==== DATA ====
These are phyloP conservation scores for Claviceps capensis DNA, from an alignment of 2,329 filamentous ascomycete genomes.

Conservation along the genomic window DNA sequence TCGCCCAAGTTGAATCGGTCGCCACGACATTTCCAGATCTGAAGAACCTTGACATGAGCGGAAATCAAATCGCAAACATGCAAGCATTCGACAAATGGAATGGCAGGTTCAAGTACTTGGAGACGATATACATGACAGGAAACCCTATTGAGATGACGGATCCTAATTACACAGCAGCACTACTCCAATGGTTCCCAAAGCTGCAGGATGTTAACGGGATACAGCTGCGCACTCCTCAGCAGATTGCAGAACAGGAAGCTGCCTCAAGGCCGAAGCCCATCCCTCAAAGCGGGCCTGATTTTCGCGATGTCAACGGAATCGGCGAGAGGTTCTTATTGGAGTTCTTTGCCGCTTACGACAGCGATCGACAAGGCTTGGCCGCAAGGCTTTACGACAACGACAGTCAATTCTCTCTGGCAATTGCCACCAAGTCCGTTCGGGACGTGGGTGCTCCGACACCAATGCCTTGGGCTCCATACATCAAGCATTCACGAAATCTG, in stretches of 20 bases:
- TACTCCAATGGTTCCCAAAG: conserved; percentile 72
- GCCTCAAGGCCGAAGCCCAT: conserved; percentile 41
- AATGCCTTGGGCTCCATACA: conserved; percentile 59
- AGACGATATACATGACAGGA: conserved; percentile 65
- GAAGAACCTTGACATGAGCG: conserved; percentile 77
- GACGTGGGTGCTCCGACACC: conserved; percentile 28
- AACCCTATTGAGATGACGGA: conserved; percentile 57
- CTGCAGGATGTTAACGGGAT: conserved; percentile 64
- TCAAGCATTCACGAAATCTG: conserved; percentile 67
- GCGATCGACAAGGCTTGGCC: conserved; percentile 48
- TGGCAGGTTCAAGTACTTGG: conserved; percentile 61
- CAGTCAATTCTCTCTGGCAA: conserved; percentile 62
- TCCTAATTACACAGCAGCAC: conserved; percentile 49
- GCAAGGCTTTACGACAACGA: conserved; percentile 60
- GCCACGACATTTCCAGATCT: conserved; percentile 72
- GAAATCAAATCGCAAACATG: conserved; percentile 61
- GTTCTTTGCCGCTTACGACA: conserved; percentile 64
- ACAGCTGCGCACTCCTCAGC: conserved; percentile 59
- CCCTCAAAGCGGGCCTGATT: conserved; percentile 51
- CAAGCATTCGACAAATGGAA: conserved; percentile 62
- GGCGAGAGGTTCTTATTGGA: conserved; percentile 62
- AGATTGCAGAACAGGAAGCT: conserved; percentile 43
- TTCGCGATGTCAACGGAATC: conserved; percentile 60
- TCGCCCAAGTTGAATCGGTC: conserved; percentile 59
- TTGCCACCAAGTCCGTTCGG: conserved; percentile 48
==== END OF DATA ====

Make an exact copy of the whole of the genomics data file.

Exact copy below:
These are phyloP conservation scores for Claviceps capensis DNA, from an alignment of 2,329 filamentous ascomycete genomes.

Conservation along the genomic window DNA sequence TCGCCCAAGTTGAATCGGTCGCCACGACATTTCCAGATCTGAAGAACCTTGACATGAGCGGAAATCAAATCGCAAACATGCAAGCATTCGACAAATGGAATGGCAGGTTCAAGTACTTGGAGACGATATACATGACAGGAAACCCTATTGAGATGACGGATCCTAATTACACAGCAGCACTACTCCAATGGTTCCCAAAGCTGCAGGATGTTAACGGGATACAGCTGCGCACTCCTCAGCAGATTGCAGAACAGGAAGCTGCCTCAAGGCCGAAGCCCATCCCTCAAAGCGGGCCTGATTTTCGCGATGTCAACGGAATCGGCGAGAGGTTCTTATTGGAGTTCTTTGCCGCTTACGACAGCGATCGACAAGGCTTGGCCGCAAGGCTTTACGACAACGACAGTCAATTCTCTCTGGCAATTGCCACCAAGTCCGTTCGGGACGTGGGTGCTCCGACACCAATGCCTTGGGCTCCATACATCAAGCATTCACGAAATCTG, in stretches of 20 bases:
- TACTCCAATGGTTCCCAAAG: conserved; percentile 72
- GCCTCAAGGCCGAAGCCCAT: conserved; percentile 41
- AATGCCTTGGGCTCCATACA: conserved; percentile 59
- AGACGATATACATGACAGGA: conserved; percentile 65
- GAAGAACCTTGACATGAGCG: conserved; percentile 77
- GACGTGGGTGCTCCGACACC: conserved; percentile 28
- AACCCTATTGAGATGACGGA: conserved; percentile 57
- CTGCAGGATGTTAACGGGAT: conserved; percentile 64
- TCAAGCATTCACGAAATCTG: conserved; percentile 67
- GCGATCGACAAGGCTTGGCC: conserved; percentile 48
- TGGCAGGTTCAAGTACTTGG: conserved; percentile 61
- CAGTCAATTCTCTCTGGCAA: conserved; percentile 62
- TCCTAATTACACAGCAGCAC: conserved; percentile 49
- GCAAGGCTTTACGACAACGA: conserved; percentile 60
- GCCACGACATTTCCAGATCT: conserved; percentile 72
- GAAATCAAATCGCAAACATG: conserved; percentile 61
- GTTCTTTGCCGCTTACGACA: conserved; percentile 64
- ACAGCTGCGCACTCCTCAGC: conserved; percentile 59
- CCCTCAAAGCGGGCCTGATT: conserved; percentile 51
- CAAGCATTCGACAAATGGAA: conserved; percentile 62
- GGCGAGAGGTTCTTATTGGA: conserved; percentile 62
- AGATTGCAGAACAGGAAGCT: conserved; percentile 43
- TTCGCGATGTCAACGGAATC: conserved; percentile 60
- TCGCCCAAGTTGAATCGGTC: conserved; percentile 59
- TTGCCACCAAGTCCGTTCGG: conserved; percentile 48